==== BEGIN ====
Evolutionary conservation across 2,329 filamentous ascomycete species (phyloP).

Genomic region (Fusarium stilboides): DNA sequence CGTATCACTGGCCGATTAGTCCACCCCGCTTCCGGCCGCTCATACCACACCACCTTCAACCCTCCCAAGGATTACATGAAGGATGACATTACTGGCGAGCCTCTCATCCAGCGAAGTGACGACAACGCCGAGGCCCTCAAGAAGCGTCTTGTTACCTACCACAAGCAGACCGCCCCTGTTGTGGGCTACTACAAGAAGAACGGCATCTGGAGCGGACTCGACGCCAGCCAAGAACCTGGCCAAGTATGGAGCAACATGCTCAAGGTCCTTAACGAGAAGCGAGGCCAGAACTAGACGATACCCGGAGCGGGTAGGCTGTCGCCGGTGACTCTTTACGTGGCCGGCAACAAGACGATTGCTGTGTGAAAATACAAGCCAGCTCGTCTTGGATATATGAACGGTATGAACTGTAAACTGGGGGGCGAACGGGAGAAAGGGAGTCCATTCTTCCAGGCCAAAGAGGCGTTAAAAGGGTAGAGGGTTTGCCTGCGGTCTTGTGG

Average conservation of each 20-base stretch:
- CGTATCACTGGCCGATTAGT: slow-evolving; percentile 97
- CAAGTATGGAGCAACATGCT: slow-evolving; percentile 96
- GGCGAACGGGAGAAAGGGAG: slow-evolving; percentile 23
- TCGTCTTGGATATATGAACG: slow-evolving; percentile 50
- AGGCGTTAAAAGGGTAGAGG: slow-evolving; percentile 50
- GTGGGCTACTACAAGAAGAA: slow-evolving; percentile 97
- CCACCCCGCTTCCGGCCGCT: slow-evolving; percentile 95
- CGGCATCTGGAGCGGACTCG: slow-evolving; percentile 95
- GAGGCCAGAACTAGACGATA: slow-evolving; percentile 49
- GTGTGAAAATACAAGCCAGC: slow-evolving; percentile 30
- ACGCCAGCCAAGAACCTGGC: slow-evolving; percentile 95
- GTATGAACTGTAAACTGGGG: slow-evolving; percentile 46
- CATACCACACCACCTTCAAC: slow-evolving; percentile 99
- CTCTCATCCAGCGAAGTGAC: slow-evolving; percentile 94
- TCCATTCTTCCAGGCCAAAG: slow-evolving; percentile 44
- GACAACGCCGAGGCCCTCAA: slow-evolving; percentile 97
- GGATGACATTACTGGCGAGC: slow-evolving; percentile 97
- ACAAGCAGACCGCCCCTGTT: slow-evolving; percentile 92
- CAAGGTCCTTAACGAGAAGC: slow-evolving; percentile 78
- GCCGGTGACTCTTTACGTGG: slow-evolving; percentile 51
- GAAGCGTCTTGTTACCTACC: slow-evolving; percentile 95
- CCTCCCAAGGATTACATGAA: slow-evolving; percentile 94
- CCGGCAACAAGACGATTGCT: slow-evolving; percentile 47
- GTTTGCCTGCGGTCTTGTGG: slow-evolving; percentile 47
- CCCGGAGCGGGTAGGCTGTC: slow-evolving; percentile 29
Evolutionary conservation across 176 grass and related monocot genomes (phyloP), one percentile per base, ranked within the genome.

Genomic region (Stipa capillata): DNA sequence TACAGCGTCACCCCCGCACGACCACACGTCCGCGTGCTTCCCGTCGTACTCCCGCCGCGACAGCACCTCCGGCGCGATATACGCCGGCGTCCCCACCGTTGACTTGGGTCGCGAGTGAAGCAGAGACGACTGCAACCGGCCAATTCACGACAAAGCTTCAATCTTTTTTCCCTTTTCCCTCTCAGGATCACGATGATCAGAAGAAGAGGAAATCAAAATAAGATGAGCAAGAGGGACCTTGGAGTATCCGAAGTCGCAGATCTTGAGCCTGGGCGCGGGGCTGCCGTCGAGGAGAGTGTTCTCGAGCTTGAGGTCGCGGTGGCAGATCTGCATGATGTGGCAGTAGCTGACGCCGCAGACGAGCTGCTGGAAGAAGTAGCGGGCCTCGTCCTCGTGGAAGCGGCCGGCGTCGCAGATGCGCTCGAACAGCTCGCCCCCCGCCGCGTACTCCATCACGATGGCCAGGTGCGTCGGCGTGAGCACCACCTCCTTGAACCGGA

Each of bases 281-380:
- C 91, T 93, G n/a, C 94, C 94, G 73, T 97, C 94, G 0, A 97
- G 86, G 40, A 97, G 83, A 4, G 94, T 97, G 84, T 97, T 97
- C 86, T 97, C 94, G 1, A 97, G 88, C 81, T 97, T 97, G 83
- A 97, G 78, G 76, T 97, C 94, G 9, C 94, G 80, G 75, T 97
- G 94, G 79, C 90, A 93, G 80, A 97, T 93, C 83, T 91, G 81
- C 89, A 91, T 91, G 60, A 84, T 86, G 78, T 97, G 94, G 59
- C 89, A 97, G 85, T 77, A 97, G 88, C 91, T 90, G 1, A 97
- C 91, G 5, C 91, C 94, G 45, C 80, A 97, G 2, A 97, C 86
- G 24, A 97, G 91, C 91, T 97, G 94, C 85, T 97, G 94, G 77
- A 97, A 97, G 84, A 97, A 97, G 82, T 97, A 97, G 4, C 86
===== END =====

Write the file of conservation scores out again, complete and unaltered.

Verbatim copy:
Evolutionary conservation across 2,329 filamentous ascomycete species (phyloP).

Genomic region (Fusarium stilboides): DNA sequence CGTATCACTGGCCGATTAGTCCACCCCGCTTCCGGCCGCTCATACCACACCACCTTCAACCCTCCCAAGGATTACATGAAGGATGACATTACTGGCGAGCCTCTCATCCAGCGAAGTGACGACAACGCCGAGGCCCTCAAGAAGCGTCTTGTTACCTACCACAAGCAGACCGCCCCTGTTGTGGGCTACTACAAGAAGAACGGCATCTGGAGCGGACTCGACGCCAGCCAAGAACCTGGCCAAGTATGGAGCAACATGCTCAAGGTCCTTAACGAGAAGCGAGGCCAGAACTAGACGATACCCGGAGCGGGTAGGCTGTCGCCGGTGACTCTTTACGTGGCCGGCAACAAGACGATTGCTGTGTGAAAATACAAGCCAGCTCGTCTTGGATATATGAACGGTATGAACTGTAAACTGGGGGGCGAACGGGAGAAAGGGAGTCCATTCTTCCAGGCCAAAGAGGCGTTAAAAGGGTAGAGGGTTTGCCTGCGGTCTTGTGG

Average conservation of each 20-base stretch:
- CGTATCACTGGCCGATTAGT: slow-evolving; percentile 97
- CAAGTATGGAGCAACATGCT: slow-evolving; percentile 96
- GGCGAACGGGAGAAAGGGAG: slow-evolving; percentile 23
- TCGTCTTGGATATATGAACG: slow-evolving; percentile 50
- AGGCGTTAAAAGGGTAGAGG: slow-evolving; percentile 50
- GTGGGCTACTACAAGAAGAA: slow-evolving; percentile 97
- CCACCCCGCTTCCGGCCGCT: slow-evolving; percentile 95
- CGGCATCTGGAGCGGACTCG: slow-evolving; percentile 95
- GAGGCCAGAACTAGACGATA: slow-evolving; percentile 49
- GTGTGAAAATACAAGCCAGC: slow-evolving; percentile 30
- ACGCCAGCCAAGAACCTGGC: slow-evolving; percentile 95
- GTATGAACTGTAAACTGGGG: slow-evolving; percentile 46
- CATACCACACCACCTTCAAC: slow-evolving; percentile 99
- CTCTCATCCAGCGAAGTGAC: slow-evolving; percentile 94
- TCCATTCTTCCAGGCCAAAG: slow-evolving; percentile 44
- GACAACGCCGAGGCCCTCAA: slow-evolving; percentile 97
- GGATGACATTACTGGCGAGC: slow-evolving; percentile 97
- ACAAGCAGACCGCCCCTGTT: slow-evolving; percentile 92
- CAAGGTCCTTAACGAGAAGC: slow-evolving; percentile 78
- GCCGGTGACTCTTTACGTGG: slow-evolving; percentile 51
- GAAGCGTCTTGTTACCTACC: slow-evolving; percentile 95
- CCTCCCAAGGATTACATGAA: slow-evolving; percentile 94
- CCGGCAACAAGACGATTGCT: slow-evolving; percentile 47
- GTTTGCCTGCGGTCTTGTGG: slow-evolving; percentile 47
- CCCGGAGCGGGTAGGCTGTC: slow-evolving; percentile 29
Evolutionary conservation across 176 grass and related monocot genomes (phyloP), one percentile per base, ranked within the genome.

Genomic region (Stipa capillata): DNA sequence TACAGCGTCACCCCCGCACGACCACACGTCCGCGTGCTTCCCGTCGTACTCCCGCCGCGACAGCACCTCCGGCGCGATATACGCCGGCGTCCCCACCGTTGACTTGGGTCGCGAGTGAAGCAGAGACGACTGCAACCGGCCAATTCACGACAAAGCTTCAATCTTTTTTCCCTTTTCCCTCTCAGGATCACGATGATCAGAAGAAGAGGAAATCAAAATAAGATGAGCAAGAGGGACCTTGGAGTATCCGAAGTCGCAGATCTTGAGCCTGGGCGCGGGGCTGCCGTCGAGGAGAGTGTTCTCGAGCTTGAGGTCGCGGTGGCAGATCTGCATGATGTGGCAGTAGCTGACGCCGCAGACGAGCTGCTGGAAGAAGTAGCGGGCCTCGTCCTCGTGGAAGCGGCCGGCGTCGCAGATGCGCTCGAACAGCTCGCCCCCCGCCGCGTACTCCATCACGATGGCCAGGTGCGTCGGCGTGAGCACCACCTCCTTGAACCGGA

Each of bases 281-380:
- C 91, T 93, G n/a, C 94, C 94, G 73, T 97, C 94, G 0, A 97
- G 86, G 40, A 97, G 83, A 4, G 94, T 97, G 84, T 97, T 97
- C 86, T 97, C 94, G 1, A 97, G 88, C 81, T 97, T 97, G 83
- A 97, G 78, G 76, T 97, C 94, G 9, C 94, G 80, G 75, T 97
- G 94, G 79, C 90, A 93, G 80, A 97, T 93, C 83, T 91, G 81
- C 89, A 91, T 91, G 60, A 84, T 86, G 78, T 97, G 94, G 59
- C 89, A 97, G 85, T 77, A 97, G 88, C 91, T 90, G 1, A 97
- C 91, G 5, C 91, C 94, G 45, C 80, A 97, G 2, A 97, C 86
- G 24, A 97, G 91, C 91, T 97, G 94, C 85, T 97, G 94, G 77
- A 97, A 97, G 84, A 97, A 97, G 82, T 97, A 97, G 4, C 86